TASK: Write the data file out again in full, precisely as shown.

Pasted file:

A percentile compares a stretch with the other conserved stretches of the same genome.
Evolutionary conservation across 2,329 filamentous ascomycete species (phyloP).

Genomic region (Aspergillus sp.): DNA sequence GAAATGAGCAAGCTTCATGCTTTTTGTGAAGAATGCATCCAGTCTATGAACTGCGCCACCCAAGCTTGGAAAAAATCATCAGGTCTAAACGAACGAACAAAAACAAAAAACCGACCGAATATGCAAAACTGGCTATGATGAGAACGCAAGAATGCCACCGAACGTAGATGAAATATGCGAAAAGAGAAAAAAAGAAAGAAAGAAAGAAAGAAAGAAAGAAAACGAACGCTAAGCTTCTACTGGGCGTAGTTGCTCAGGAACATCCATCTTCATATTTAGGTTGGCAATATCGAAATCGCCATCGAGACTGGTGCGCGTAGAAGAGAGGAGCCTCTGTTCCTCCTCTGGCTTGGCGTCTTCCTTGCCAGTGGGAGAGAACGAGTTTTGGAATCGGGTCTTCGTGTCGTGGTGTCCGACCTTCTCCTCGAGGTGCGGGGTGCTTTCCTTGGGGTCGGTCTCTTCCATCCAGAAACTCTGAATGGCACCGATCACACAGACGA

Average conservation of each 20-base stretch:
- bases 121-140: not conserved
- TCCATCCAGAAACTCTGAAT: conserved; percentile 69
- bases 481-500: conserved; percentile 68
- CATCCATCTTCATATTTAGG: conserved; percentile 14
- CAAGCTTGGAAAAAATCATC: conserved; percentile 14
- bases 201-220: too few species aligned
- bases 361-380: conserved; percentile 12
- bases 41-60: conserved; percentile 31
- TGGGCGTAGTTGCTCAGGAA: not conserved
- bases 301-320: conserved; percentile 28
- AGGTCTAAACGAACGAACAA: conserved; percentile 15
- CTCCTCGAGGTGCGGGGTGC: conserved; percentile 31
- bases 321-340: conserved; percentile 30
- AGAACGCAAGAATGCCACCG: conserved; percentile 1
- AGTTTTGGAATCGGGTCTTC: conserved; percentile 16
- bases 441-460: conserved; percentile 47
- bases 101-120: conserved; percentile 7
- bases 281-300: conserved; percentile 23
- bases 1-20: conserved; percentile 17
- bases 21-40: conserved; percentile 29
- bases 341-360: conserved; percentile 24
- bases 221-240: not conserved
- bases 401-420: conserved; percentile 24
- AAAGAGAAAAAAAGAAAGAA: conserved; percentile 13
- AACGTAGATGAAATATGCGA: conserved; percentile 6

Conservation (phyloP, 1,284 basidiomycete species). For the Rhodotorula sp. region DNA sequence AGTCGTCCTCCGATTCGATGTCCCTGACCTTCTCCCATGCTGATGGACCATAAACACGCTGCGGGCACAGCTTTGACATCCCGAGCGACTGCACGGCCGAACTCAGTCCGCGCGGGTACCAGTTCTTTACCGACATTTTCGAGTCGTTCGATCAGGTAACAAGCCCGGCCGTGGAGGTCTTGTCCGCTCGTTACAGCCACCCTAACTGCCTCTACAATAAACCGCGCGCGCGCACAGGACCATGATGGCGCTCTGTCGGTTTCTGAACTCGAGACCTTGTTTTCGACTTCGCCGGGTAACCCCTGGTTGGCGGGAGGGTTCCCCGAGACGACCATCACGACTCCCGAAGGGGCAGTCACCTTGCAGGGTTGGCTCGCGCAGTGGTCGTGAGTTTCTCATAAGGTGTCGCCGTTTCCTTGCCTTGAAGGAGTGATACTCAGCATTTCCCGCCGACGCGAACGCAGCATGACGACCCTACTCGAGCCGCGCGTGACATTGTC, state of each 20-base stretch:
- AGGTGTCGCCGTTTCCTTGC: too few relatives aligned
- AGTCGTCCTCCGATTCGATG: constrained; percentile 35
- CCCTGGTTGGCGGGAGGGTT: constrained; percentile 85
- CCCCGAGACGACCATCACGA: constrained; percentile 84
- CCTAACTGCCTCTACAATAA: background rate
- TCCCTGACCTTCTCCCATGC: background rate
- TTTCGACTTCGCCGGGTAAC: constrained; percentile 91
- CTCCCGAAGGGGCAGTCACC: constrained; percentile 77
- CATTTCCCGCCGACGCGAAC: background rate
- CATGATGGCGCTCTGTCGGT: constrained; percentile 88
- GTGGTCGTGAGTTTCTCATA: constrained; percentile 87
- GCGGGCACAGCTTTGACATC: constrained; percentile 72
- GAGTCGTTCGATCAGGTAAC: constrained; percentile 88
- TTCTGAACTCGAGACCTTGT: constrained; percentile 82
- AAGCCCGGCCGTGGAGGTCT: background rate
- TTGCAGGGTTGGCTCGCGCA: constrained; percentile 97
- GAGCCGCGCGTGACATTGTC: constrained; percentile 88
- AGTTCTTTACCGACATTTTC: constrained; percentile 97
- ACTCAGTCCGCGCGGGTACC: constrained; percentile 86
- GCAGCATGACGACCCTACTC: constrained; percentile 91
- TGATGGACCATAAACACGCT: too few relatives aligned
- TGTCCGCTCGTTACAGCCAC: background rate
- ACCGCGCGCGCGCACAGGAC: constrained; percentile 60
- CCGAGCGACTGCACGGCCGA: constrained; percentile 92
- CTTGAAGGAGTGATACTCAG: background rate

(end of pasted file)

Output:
A percentile compares a stretch with the other conserved stretches of the same genome.
Evolutionary conservation across 2,329 filamentous ascomycete species (phyloP).

Genomic region (Aspergillus sp.): DNA sequence GAAATGAGCAAGCTTCATGCTTTTTGTGAAGAATGCATCCAGTCTATGAACTGCGCCACCCAAGCTTGGAAAAAATCATCAGGTCTAAACGAACGAACAAAAACAAAAAACCGACCGAATATGCAAAACTGGCTATGATGAGAACGCAAGAATGCCACCGAACGTAGATGAAATATGCGAAAAGAGAAAAAAAGAAAGAAAGAAAGAAAGAAAGAAAGAAAACGAACGCTAAGCTTCTACTGGGCGTAGTTGCTCAGGAACATCCATCTTCATATTTAGGTTGGCAATATCGAAATCGCCATCGAGACTGGTGCGCGTAGAAGAGAGGAGCCTCTGTTCCTCCTCTGGCTTGGCGTCTTCCTTGCCAGTGGGAGAGAACGAGTTTTGGAATCGGGTCTTCGTGTCGTGGTGTCCGACCTTCTCCTCGAGGTGCGGGGTGCTTTCCTTGGGGTCGGTCTCTTCCATCCAGAAACTCTGAATGGCACCGATCACACAGACGA

Average conservation of each 20-base stretch:
- bases 121-140: not conserved
- TCCATCCAGAAACTCTGAAT: conserved; percentile 69
- bases 481-500: conserved; percentile 68
- CATCCATCTTCATATTTAGG: conserved; percentile 14
- CAAGCTTGGAAAAAATCATC: conserved; percentile 14
- bases 201-220: too few species aligned
- bases 361-380: conserved; percentile 12
- bases 41-60: conserved; percentile 31
- TGGGCGTAGTTGCTCAGGAA: not conserved
- bases 301-320: conserved; percentile 28
- AGGTCTAAACGAACGAACAA: conserved; percentile 15
- CTCCTCGAGGTGCGGGGTGC: conserved; percentile 31
- bases 321-340: conserved; percentile 30
- AGAACGCAAGAATGCCACCG: conserved; percentile 1
- AGTTTTGGAATCGGGTCTTC: conserved; percentile 16
- bases 441-460: conserved; percentile 47
- bases 101-120: conserved; percentile 7
- bases 281-300: conserved; percentile 23
- bases 1-20: conserved; percentile 17
- bases 21-40: conserved; percentile 29
- bases 341-360: conserved; percentile 24
- bases 221-240: not conserved
- bases 401-420: conserved; percentile 24
- AAAGAGAAAAAAAGAAAGAA: conserved; percentile 13
- AACGTAGATGAAATATGCGA: conserved; percentile 6

Conservation (phyloP, 1,284 basidiomycete species). For the Rhodotorula sp. region DNA sequence AGTCGTCCTCCGATTCGATGTCCCTGACCTTCTCCCATGCTGATGGACCATAAACACGCTGCGGGCACAGCTTTGACATCCCGAGCGACTGCACGGCCGAACTCAGTCCGCGCGGGTACCAGTTCTTTACCGACATTTTCGAGTCGTTCGATCAGGTAACAAGCCCGGCCGTGGAGGTCTTGTCCGCTCGTTACAGCCACCCTAACTGCCTCTACAATAAACCGCGCGCGCGCACAGGACCATGATGGCGCTCTGTCGGTTTCTGAACTCGAGACCTTGTTTTCGACTTCGCCGGGTAACCCCTGGTTGGCGGGAGGGTTCCCCGAGACGACCATCACGACTCCCGAAGGGGCAGTCACCTTGCAGGGTTGGCTCGCGCAGTGGTCGTGAGTTTCTCATAAGGTGTCGCCGTTTCCTTGCCTTGAAGGAGTGATACTCAGCATTTCCCGCCGACGCGAACGCAGCATGACGACCCTACTCGAGCCGCGCGTGACATTGTC, state of each 20-base stretch:
- AGGTGTCGCCGTTTCCTTGC: too few relatives aligned
- AGTCGTCCTCCGATTCGATG: constrained; percentile 35
- CCCTGGTTGGCGGGAGGGTT: constrained; percentile 85
- CCCCGAGACGACCATCACGA: constrained; percentile 84
- CCTAACTGCCTCTACAATAA: background rate
- TCCCTGACCTTCTCCCATGC: background rate
- TTTCGACTTCGCCGGGTAAC: constrained; percentile 91
- CTCCCGAAGGGGCAGTCACC: constrained; percentile 77
- CATTTCCCGCCGACGCGAAC: background rate
- CATGATGGCGCTCTGTCGGT: constrained; percentile 88
- GTGGTCGTGAGTTTCTCATA: constrained; percentile 87
- GCGGGCACAGCTTTGACATC: constrained; percentile 72
- GAGTCGTTCGATCAGGTAAC: constrained; percentile 88
- TTCTGAACTCGAGACCTTGT: constrained; percentile 82
- AAGCCCGGCCGTGGAGGTCT: background rate
- TTGCAGGGTTGGCTCGCGCA: constrained; percentile 97
- GAGCCGCGCGTGACATTGTC: constrained; percentile 88
- AGTTCTTTACCGACATTTTC: constrained; percentile 97
- ACTCAGTCCGCGCGGGTACC: constrained; percentile 86
- GCAGCATGACGACCCTACTC: constrained; percentile 91
- TGATGGACCATAAACACGCT: too few relatives aligned
- TGTCCGCTCGTTACAGCCAC: background rate
- ACCGCGCGCGCGCACAGGAC: constrained; percentile 60
- CCGAGCGACTGCACGGCCGA: constrained; percentile 92
- CTTGAAGGAGTGATACTCAG: background rate